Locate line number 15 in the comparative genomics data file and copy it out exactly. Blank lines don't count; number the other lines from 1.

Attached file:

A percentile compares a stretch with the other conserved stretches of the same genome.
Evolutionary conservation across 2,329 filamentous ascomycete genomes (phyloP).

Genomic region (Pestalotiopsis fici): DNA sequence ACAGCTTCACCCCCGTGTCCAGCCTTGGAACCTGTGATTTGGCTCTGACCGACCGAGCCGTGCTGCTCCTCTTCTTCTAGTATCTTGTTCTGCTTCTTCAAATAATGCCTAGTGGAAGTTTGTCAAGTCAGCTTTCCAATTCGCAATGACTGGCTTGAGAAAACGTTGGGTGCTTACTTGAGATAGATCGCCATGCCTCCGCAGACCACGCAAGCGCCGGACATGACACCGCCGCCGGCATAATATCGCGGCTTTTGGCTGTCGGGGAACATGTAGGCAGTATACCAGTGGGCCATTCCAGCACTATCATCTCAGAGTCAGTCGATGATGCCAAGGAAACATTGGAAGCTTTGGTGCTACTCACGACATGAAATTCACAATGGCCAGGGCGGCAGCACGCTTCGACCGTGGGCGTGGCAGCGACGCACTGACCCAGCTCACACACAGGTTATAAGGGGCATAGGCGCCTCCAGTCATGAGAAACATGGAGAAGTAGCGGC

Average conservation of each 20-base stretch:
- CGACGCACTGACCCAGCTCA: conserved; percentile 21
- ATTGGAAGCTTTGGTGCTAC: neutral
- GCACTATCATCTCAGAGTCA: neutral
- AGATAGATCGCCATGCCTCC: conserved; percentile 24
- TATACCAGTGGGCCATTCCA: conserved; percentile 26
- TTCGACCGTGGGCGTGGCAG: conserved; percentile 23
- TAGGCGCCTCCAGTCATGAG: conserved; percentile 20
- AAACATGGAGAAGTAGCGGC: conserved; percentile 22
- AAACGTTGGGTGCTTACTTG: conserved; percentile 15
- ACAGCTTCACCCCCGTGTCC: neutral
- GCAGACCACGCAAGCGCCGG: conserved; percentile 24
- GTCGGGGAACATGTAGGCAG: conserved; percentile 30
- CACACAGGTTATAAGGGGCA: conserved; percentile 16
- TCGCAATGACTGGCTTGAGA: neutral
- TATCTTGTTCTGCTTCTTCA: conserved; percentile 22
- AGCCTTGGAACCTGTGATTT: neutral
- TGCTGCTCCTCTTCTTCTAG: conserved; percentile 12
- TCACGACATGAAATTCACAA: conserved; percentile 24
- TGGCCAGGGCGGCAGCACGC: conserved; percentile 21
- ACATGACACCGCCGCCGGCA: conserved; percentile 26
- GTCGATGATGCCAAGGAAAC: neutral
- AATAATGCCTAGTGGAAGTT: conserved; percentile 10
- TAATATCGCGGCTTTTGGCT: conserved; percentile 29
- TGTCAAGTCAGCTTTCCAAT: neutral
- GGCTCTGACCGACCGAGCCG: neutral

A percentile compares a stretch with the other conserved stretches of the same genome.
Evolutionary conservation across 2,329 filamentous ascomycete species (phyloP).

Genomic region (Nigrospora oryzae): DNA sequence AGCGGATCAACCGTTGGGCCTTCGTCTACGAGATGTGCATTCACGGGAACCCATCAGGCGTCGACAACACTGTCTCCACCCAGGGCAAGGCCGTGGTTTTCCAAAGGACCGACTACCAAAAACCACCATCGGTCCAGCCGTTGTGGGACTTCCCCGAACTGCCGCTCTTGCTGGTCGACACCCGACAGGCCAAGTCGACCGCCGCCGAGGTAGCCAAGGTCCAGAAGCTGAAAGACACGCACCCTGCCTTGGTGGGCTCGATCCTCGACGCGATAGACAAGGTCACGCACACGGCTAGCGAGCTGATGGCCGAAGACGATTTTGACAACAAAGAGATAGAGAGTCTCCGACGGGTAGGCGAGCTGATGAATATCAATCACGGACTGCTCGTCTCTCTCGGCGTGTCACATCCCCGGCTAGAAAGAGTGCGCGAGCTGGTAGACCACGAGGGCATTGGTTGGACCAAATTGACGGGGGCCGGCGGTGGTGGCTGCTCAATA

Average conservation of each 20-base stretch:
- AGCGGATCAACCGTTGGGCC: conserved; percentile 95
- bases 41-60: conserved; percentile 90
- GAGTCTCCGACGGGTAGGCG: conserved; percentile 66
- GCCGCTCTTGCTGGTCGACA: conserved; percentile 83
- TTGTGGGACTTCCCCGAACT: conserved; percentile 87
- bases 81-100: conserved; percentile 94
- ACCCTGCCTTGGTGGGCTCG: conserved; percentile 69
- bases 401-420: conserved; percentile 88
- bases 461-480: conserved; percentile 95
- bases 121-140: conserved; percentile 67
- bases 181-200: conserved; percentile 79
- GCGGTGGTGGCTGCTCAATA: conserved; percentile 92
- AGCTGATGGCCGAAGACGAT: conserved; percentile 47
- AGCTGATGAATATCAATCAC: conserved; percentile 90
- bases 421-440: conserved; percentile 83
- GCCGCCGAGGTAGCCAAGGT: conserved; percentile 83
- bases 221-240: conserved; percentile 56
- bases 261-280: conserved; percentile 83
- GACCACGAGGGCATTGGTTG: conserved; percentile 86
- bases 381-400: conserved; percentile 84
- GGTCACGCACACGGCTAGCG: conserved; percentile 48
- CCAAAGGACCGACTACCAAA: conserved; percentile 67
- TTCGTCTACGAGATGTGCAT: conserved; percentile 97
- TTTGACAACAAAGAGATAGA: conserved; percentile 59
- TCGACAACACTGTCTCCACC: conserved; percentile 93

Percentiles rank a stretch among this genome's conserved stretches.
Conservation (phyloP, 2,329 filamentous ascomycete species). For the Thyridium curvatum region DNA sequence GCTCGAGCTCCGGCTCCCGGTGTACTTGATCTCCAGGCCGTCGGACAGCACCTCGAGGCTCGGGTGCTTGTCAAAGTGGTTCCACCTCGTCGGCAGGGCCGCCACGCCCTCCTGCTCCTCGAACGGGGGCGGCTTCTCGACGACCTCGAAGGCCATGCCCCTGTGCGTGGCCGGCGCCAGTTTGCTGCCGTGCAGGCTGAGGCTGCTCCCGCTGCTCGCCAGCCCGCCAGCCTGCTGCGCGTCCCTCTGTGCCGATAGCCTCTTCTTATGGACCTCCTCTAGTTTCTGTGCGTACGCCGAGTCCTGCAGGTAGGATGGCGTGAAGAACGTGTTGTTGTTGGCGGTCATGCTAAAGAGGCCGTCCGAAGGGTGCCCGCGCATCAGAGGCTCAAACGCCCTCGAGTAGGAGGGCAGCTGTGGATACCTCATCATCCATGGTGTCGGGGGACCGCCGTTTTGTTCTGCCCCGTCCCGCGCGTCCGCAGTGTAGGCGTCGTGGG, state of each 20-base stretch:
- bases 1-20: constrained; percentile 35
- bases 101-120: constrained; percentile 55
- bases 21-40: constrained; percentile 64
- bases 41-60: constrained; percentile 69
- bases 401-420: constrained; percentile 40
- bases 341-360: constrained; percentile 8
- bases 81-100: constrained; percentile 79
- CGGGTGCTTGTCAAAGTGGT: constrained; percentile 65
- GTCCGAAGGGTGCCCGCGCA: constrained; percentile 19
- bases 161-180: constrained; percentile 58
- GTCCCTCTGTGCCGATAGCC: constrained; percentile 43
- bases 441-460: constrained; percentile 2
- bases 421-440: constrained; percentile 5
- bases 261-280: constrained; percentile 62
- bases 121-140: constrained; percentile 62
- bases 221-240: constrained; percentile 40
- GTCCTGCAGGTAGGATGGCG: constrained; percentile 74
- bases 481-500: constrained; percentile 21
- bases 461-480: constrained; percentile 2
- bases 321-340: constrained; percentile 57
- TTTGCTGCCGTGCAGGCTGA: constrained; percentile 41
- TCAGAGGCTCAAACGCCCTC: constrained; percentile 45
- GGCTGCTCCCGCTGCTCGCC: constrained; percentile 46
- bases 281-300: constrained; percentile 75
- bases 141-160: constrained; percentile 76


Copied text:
- GCAGACCACGCAAGCGCCGG: conserved; percentile 24